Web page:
Collaborating to Address Challenges

Author Serra Hoagland, a member of the Pueblo of Laguna, and Chase Voirin, a member of the Navajo tribe, return from a survey of Mexican spotted owls (inset) on the Mescalero Apache Indian Reservation. ©Elisha Flores

Author Serra Hoagland, a member of the Pueblo of Laguna, and Chase Voirin, a member of the Navajo tribe, return from a survey of Mexican spotted owls (inset) on the Mescalero Apache Indian Reservation.
©Elisha Flores

Tribes are often faced with unique challenges when it comes to managing wildlife populations and natural resources — largely a result of limited jurisdiction and checkerboard land ownership, tribal government structure and sovereignty, tribal laws and policies, and overall environmental stressors. Understanding these unique differences, federal agencies such as the U.S. Forest Service engage directly with tribes in multiple ways such as by consulting and listening to tribal research needs, communicating management tools that are available to tribes, providing direct services to tribal natural resource departments, engaging with tribal partners on joint research projects, providing tribal natural resource student research scholarships, and providing employment opportunities for tribal members.

In 2000, then-president Bill Clinton signed an Executive Order — Consultation and Coordination with Indian Tribal Governments (EO 13175, 2000) — that called for federal agencies to consult with tribes when developing policies or management actions that impact Native American communities. About a decade later, USFS created the Tribal Engagement Roadmap, which outlines how USFS agency scientists can partner and engage with Native American tribes. Similarly, in 2015, the USFS Research and Development branch produced a document that showcased several examples of USFS scientists partnering with tribal entities to benefit the management of culturally relevant resources. One example included blending traditional ecological knowledge and western science to monitor and restore bear grass (Xerophyllum tenax) collection sites for use by tribal basket weavers in California (Hummel et al. 2015).

Building a Future with More Wildlife Professionals

There are numerous efforts underway to expand the existing wildlife biologist community of Native Americans. In the late 1990s, a group of Native and non-Native wildlife biologists launched The Wildlife Society’s Native Peoples Wildlife Management Working Group, which today, has over 100 members. Since its inception, the group — which doesn’t require individuals to be tribal members — has helped fund 79 Native American students to attend TWS’ annual conference as well as participate in the Society’s Native Student Professional Development program, which provides students with a one-year complementary membership to the Society along with several professional development opportunities.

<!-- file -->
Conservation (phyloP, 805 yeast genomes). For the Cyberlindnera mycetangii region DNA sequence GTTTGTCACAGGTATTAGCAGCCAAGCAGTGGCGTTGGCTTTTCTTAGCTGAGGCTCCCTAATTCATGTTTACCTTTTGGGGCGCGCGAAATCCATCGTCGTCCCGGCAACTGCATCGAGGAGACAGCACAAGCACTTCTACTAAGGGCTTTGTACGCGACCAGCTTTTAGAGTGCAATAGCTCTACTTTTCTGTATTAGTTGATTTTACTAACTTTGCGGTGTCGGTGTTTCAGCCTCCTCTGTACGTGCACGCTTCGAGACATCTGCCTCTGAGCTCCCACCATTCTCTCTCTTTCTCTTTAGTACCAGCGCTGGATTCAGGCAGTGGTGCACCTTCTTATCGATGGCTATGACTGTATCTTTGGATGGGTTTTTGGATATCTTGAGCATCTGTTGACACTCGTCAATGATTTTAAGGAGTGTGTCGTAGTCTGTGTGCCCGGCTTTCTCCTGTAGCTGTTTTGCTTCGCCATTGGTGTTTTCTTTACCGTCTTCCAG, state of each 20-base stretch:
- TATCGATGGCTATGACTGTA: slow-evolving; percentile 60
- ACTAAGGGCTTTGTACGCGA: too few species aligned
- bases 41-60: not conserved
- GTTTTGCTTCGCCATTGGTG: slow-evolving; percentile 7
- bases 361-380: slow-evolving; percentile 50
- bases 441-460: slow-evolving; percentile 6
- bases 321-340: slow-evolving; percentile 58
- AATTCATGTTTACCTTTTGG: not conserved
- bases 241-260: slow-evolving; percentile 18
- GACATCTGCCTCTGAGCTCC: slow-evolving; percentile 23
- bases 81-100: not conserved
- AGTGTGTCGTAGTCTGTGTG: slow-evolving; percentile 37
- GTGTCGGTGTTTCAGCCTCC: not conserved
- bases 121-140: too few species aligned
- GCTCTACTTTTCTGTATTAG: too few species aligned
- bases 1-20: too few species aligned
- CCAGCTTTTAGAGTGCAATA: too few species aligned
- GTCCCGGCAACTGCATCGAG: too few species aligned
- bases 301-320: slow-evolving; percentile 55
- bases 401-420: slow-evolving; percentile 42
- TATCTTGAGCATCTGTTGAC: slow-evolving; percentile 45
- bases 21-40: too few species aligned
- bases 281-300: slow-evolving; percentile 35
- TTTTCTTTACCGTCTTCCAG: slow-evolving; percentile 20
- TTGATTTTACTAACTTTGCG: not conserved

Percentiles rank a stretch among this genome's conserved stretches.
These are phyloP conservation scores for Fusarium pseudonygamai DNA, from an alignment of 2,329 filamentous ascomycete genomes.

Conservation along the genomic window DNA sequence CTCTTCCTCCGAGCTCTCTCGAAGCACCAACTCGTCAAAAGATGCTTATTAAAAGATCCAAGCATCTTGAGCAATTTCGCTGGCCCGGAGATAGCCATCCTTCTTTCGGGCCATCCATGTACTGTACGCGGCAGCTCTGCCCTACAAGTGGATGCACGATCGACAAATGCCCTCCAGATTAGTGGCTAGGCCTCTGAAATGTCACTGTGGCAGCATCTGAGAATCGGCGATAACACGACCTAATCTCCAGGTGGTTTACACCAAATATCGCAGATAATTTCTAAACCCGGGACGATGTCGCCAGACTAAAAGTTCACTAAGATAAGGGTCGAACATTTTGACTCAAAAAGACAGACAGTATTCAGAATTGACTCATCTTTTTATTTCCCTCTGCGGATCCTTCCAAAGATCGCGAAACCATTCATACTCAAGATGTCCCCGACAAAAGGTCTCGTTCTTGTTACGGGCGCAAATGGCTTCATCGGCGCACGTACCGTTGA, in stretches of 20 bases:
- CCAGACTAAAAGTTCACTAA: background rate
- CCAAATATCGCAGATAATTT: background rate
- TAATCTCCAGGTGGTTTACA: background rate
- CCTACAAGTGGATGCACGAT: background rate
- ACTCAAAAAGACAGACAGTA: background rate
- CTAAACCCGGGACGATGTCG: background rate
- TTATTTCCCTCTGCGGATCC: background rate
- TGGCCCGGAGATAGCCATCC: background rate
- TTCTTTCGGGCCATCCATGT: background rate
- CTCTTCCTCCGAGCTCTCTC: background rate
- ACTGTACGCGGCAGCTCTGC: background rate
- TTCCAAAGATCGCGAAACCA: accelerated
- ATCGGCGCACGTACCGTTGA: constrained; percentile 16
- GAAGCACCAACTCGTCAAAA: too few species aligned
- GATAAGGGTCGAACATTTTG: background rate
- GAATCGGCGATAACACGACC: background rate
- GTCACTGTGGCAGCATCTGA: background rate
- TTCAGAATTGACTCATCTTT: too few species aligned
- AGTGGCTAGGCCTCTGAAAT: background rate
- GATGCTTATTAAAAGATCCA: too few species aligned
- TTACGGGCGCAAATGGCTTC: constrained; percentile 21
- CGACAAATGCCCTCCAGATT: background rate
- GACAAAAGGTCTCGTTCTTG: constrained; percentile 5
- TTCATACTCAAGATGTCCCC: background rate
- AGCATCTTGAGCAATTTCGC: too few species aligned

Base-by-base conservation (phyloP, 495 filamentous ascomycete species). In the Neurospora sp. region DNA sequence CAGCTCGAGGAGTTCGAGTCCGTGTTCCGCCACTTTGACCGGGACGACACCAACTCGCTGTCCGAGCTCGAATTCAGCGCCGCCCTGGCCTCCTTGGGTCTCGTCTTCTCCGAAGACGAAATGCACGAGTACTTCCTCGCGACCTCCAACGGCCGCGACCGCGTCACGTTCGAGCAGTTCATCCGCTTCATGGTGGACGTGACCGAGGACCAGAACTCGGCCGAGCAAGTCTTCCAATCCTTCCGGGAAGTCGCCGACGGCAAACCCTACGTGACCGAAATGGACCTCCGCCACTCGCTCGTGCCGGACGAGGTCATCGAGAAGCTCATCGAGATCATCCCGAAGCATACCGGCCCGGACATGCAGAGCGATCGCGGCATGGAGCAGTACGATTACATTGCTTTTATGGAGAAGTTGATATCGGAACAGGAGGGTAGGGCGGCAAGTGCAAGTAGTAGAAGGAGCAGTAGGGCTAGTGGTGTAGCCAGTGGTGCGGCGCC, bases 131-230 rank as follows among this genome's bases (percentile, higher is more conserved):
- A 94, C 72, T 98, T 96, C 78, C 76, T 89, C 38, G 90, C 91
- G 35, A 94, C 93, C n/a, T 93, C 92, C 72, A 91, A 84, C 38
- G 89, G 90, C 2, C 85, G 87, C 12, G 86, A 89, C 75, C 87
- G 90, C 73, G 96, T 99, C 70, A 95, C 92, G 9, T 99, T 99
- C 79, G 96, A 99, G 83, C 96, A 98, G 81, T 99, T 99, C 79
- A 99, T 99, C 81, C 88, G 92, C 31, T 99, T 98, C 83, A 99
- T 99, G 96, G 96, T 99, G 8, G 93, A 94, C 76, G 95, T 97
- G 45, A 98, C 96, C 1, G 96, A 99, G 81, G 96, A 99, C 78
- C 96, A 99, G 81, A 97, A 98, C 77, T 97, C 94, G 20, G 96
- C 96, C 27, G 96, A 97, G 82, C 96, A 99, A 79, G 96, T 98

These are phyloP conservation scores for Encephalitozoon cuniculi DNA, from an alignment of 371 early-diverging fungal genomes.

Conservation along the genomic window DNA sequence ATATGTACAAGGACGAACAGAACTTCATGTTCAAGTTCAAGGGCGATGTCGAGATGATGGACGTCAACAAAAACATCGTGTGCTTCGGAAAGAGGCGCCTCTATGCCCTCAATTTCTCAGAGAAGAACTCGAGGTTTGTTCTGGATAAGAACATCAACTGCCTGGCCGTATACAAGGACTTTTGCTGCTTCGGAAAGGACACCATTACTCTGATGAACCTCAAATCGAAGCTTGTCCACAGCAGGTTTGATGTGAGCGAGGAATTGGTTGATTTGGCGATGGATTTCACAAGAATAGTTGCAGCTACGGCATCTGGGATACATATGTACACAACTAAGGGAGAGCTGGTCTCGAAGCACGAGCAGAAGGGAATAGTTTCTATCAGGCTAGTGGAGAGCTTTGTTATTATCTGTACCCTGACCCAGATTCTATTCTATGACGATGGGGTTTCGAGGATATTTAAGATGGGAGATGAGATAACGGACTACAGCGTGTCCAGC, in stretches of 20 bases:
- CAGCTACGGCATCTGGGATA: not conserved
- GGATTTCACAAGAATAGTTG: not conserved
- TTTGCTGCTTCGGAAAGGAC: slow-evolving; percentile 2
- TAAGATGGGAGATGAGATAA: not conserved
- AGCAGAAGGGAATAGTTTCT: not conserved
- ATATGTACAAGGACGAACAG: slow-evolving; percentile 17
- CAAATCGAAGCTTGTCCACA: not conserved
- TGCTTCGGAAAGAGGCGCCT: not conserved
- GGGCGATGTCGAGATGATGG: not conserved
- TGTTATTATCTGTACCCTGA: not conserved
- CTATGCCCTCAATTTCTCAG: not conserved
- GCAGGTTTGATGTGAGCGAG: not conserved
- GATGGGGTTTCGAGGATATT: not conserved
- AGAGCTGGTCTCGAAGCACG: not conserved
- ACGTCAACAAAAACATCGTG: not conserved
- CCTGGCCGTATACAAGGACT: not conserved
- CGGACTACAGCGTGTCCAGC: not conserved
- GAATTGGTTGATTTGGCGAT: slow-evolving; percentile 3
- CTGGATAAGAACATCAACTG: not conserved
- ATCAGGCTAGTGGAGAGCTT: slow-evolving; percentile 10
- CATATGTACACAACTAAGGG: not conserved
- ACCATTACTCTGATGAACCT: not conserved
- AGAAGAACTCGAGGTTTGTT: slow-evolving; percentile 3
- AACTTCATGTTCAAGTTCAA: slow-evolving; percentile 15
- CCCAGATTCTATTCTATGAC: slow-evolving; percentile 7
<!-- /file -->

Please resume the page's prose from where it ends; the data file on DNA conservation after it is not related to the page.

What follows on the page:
Native American student enrollment at 85 institutions, not including tribal colleges, with fisheries and wildlife fields, is slightly higher than forestry and environmental science and studies. ©Adapted from Gordon et al. 2013

Click on image to enlarge. Native American student enrollment at 85 institutions, not including tribal colleges, with fisheries and wildlife fields, is slightly higher than forestry and environmental science and studies. ©Adapted from Gordon et al. 2013

In addition, the U.S. Forest Service partnered with TWS to offer research assistantships to Native American students. Similarly, the Native American Fish and Wildlife Society — a nonprofit organization formed in 1982 — is dedicated to “assist Native American and Alaska Native tribes with the conservation, protection, and enhancement of their fish, wildlife, habitat, and cultural resources.” Although the organization’s southwestern region has approximately 32 Native American wildlife professionals, an accurate count of Native American wildlife professionals nationwide is lacking (NAFWS Executive Board pers. communication).

These nationwide efforts appear to be paying off. The number of Native Americans in wildlife-related fields — specifically in forestry — has doubled since 1993. Further, between 2004 and 2011 there has been a 19 percent increase in Native American enrollment at mainstream colleges and universities in natural resource fields (FAEIS 2013), with the fish and wildlife fields well-represented.

For many, working as a wildlife biologist on a Native American reservation proves to be an extremely rewarding career, whether it involves raising awareness of the community, connecting or reconnecting people to wildlife, or improving habitat for native species. To that end, I would like to recognize and thank the Mescalero Apache and Laguna Pueblo people for their continued support and guidance.

Chief Seattle of the Suquamish people, once stated that “the people belong to the land; the land does not belong to the people.” As wildlife professionals we should continue to engage with the sovereign Native American Nations of this country and the people who are as integral to the ecosystems as the ecological processes themselves that many care about so deeply.

Poem:
Deer Dance/For Your Return

If this
will hasten your return
then I will hold myself above you all night
blowing softly
down-feathered clouds
that drift above the spruce
and hide your eyes
as you are born back
to the mountain.

Years ago
through the yellow oak leaves
antlers polished like stones
in the canyon stream-crossing

Morning turned in the sky
when I saw you
and I wanted the gift
you carry on moon-color shoulders
so big
the size of you
holds the long winter.

– Leslie Marmon Silko Feb 1977 Columbia:

A Journal of Literature and Art No. 1 pp 9-11.

serra Serra J. Hoagland, Laguna Pueblo, PhD, is a biological scientist with the U.S. Forest Service, chair-elect and native student professional development program coordinator for The Wildlife Society’s Native Peoples Wildlife Management Working Group and a member of The Wildlife Professional’s Editorial Advisory Board.